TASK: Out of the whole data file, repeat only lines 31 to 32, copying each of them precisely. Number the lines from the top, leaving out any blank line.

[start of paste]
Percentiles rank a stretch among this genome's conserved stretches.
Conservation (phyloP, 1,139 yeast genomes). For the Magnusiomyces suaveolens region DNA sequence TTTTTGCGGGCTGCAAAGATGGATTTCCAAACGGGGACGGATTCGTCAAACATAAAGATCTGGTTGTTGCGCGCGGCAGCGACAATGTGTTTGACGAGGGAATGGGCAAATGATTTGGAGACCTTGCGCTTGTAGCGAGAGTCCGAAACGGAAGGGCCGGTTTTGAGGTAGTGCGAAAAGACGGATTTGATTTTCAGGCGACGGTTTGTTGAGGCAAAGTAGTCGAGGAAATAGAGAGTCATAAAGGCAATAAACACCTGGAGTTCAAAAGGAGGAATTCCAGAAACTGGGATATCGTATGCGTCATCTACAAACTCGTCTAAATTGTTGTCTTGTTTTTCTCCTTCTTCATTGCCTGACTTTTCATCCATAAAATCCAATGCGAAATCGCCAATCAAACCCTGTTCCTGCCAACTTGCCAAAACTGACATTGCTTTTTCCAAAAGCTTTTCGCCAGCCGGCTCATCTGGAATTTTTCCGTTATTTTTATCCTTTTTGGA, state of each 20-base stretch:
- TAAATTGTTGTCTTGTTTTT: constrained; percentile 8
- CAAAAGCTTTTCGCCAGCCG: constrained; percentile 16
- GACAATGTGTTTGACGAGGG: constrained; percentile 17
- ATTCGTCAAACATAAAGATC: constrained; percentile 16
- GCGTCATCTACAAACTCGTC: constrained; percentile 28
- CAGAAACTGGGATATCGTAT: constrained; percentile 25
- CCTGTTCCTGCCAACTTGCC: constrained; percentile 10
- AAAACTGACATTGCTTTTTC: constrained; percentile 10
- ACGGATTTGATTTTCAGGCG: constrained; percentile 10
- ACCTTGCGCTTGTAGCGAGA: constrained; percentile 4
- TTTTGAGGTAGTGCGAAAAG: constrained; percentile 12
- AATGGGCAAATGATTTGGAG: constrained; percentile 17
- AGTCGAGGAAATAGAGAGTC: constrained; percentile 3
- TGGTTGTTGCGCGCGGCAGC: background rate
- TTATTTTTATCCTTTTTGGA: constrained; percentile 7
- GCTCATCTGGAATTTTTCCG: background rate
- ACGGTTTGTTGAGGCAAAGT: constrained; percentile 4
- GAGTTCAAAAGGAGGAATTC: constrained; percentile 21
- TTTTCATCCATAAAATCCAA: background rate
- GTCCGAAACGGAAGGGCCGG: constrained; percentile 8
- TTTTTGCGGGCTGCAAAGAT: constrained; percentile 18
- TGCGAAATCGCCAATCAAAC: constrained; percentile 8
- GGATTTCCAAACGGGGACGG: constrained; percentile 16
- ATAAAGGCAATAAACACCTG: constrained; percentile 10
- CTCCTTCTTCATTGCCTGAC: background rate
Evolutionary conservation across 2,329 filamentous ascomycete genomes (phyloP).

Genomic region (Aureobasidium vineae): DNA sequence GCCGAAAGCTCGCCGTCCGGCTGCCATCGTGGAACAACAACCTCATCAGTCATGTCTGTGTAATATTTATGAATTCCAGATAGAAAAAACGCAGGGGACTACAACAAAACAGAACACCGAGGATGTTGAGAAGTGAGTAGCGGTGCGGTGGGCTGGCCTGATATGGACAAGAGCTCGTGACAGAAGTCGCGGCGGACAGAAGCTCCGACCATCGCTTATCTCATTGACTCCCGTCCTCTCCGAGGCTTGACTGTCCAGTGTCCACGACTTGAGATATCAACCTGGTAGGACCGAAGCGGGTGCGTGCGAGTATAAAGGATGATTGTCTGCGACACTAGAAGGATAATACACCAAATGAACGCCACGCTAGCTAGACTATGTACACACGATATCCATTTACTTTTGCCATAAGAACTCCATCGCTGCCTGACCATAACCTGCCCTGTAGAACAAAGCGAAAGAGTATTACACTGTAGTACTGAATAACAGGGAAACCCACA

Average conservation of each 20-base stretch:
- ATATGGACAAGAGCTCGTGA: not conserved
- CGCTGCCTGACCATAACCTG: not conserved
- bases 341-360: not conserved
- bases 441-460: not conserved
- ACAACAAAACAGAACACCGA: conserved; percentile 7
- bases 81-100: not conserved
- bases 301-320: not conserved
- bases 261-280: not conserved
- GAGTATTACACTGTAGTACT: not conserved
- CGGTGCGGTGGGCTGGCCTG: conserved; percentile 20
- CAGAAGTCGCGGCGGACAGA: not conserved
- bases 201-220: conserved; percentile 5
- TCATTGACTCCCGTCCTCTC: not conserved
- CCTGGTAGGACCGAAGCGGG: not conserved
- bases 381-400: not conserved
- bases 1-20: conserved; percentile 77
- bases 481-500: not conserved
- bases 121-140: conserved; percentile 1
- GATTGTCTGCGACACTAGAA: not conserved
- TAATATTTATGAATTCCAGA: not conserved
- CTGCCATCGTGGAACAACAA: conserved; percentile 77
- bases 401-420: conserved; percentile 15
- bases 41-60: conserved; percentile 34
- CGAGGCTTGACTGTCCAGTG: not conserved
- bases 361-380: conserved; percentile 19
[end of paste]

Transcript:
- ATATGGACAAGAGCTCGTGA: not conserved
- CGCTGCCTGACCATAACCTG: not conserved